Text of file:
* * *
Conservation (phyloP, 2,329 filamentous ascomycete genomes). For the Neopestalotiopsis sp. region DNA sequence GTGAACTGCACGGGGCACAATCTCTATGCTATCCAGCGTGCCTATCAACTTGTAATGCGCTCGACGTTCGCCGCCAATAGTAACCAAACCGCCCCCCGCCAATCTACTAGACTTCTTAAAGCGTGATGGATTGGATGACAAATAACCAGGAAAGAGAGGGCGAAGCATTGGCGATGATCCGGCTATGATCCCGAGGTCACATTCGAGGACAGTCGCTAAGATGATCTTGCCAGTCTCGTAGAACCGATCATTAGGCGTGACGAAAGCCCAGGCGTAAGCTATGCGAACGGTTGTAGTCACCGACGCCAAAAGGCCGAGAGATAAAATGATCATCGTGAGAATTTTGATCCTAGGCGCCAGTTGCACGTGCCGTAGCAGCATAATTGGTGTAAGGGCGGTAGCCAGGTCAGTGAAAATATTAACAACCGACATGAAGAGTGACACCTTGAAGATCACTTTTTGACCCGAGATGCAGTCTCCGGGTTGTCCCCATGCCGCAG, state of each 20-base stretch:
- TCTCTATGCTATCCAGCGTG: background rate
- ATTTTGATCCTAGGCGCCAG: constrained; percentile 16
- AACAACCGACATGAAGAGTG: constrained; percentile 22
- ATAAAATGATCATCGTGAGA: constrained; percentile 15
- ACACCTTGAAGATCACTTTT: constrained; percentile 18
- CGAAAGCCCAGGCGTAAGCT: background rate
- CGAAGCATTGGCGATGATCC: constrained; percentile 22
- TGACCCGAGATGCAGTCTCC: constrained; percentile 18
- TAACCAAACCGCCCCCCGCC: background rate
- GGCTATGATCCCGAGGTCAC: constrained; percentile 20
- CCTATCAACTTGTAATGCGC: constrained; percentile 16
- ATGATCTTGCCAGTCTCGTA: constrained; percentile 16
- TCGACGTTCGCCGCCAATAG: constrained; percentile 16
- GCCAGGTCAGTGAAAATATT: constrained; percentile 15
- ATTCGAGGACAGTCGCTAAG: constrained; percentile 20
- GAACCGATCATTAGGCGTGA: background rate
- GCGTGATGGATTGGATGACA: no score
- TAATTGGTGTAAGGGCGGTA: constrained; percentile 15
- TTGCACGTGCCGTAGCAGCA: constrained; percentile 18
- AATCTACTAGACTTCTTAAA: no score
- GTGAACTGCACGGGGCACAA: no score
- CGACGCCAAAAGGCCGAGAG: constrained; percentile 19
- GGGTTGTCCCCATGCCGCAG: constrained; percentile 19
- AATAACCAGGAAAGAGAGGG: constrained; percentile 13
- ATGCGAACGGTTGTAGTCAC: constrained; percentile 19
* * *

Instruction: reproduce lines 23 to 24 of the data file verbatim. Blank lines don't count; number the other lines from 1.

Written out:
- CGACGCCAAAAGGCCGAGAG: constrained; percentile 19
- GGGTTGTCCCCATGCCGCAG: constrained; percentile 19